Becoming a Payfac is most appropriate for large software companies that already have significant payments volume. Why? Becoming a PayFac is a time-consuming and resource-intensive endeavor: the registration process can take up to 2 years, and requires upfront investments in payments infrastructure and hiring for teams across product, engineering, operations, risk, and legal. Similar to the branded payments model, PayFacs can choose to leverage risk infrastructure partners to fortify their risk management capabilities. That being said, companies still need to have sufficient payments volume to justify these investments.
Example: Toast is one of the most well-known embedded finance providers in the market. As a restaurant software platform, Toast decided to become a payment facilitator early on in its journey. Since then, it has unlocked significant revenue from this upfront investment: embedded finance now generates over 70% of the platform’s annual revenue.
Considerations when deciding on an embedded payments model
How you choose to offer embedded payments is a multifaceted decision, but hinges on one ultimate question: How important of a role will payments play in your company’s overall business and product strategy? If payments are central to the strategy - in other words, they happen frequently enough to impact trust with the platform - and you expect volumes to scale quickly, choose a payments model that gives you more ownership. This will allow you to tailor the payments experience to your customer base as much as possible.
Below we outline some more specific considerations to keep in mind when deciding on the right path for your team.
Product experience: How much control do you want over the user experience? Do you want the payments portal to be seamlessly integrated into your platform, aligned with your company’s brand design, or is referral to a 3rd party payment provider sufficient? Companies who want greater ownership over the user experience should opt for a white-labeled payment provider, as in the PFaaS and branded payments models. This seamless experience helps build trust with customers. Companies who require less UX control can opt for the referral model.
Brand experience: Referring to a 3rd party payment provider might be easier and quicker, but a referral model or having a “bring your own gateway” model might lead to other brands taking up valuable mindshare in your website/app. Brand dilution is something software companies don’t always think about until it becomes an issue, but wiser minds factor this in as part of their embedded payments strategy. Shopify is a great example of a company maintaining a strong brand presence, despite using a white-labeled payments provider.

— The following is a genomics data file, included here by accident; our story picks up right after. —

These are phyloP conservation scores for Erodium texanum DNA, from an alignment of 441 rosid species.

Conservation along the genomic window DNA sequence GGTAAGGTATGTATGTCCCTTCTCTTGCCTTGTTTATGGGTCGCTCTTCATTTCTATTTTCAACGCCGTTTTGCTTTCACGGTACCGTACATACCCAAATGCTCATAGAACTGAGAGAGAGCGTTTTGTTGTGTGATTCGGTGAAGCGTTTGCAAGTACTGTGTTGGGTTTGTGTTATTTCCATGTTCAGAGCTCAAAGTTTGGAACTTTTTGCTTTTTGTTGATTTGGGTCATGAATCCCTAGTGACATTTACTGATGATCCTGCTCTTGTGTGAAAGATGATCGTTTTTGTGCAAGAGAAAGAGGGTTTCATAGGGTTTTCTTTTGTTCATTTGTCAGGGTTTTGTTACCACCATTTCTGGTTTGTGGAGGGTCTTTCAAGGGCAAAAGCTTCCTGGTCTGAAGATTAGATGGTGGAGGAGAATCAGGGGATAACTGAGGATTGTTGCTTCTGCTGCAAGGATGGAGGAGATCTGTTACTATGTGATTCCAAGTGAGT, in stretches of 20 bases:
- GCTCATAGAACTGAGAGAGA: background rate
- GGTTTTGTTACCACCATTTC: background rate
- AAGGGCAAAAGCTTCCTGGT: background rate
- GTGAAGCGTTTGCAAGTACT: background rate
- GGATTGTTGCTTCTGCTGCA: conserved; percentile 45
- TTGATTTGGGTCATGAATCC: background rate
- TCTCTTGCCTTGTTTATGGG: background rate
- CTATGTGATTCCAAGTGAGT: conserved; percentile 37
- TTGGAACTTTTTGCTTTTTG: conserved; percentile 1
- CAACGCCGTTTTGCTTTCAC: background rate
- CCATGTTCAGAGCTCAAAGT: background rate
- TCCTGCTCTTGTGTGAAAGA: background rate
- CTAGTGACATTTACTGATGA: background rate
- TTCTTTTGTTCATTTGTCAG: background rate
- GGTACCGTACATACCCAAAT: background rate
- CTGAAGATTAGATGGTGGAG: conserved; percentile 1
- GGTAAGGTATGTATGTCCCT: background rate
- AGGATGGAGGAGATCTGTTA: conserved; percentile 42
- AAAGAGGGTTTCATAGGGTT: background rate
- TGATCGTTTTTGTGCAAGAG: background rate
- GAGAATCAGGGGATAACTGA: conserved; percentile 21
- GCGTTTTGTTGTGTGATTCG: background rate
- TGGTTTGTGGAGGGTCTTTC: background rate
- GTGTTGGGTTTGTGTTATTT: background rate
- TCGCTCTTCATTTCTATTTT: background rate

Customer support: Can your customer base directly manage complex disputes and payment questions with a 3rd party, or do they need an intermediary? If you’re serving customers in more professionalized industries, they might have the knowledge or resources to directly manage disputes with 3rd party payment providers, as is the case under the referral and PFaaS models. However, if your customer base is primarily mom-and-pop shops, they may find these processes confusing and burdensome. The branded payments model and PayFac setup allow SaaS providers to be more hands-on in the customer support process. This can especially be helpful where use of your software can help them further, such as in the case of invoicing platforms.
Commercials: Will the company’s PayFac provide transparent pricing to your customers? Will they give you (the SaaS company) any influence or control on the pricing model? Payments are one part of a SaaS company’s offering, so it’s important to ensure the pricing model integrates well with your overall monetization strategy.
Data ownership: Who owns your customers’ KYC and payments data? PayFacs often own the contract with merchants (in this case, SMBs), meaning that you, as the SaaS provider, may or may not own your customers’ data. It’s important to get this clarity upfront, as it can impact your ability to provide comprehensive customer support, your ability to leverage merchants’ KYC data when building other embedded financial offerings, and your ability to port merchants to other providers and systems in the future.
Risk management: Last but not least, it’s important to consider the risk profile of your customer base. We suggest asking two sets of questions:
Is the platform vertical (focused on one or few industries) or horizontal (serving several industries)? The former is generally considered to carry lower risk.
Will the platform have valuable context about the transactions to provide a better risk experience ? Will the platform have valuable signals on merchants and payments to better “price” the risks? Most 3rd party payment providers don’t factor these into consideration.
There’s no one-size-fits-all approach for offering embedded payments, and many companies shift between different models as their business needs evolve. Companies like Airbnb and Uber started out under the referral model and gradually built the embedded payments experience we see today. On the other hand, Thumbtack started out with an embedded payments experience and replaced it with a referral payments model as it scaled.
Your company’s payments strategy will evolve as the company scales. Choose a payments model that aligns with your current business and product strategy, and choose partners who can support you throughout the journey. Coris is proud to partner with SaaS companies utilizing any of the four payments models outlined.
Contact us if you’re interested in learning more about Coris’s risk management capabilities for embedded payments.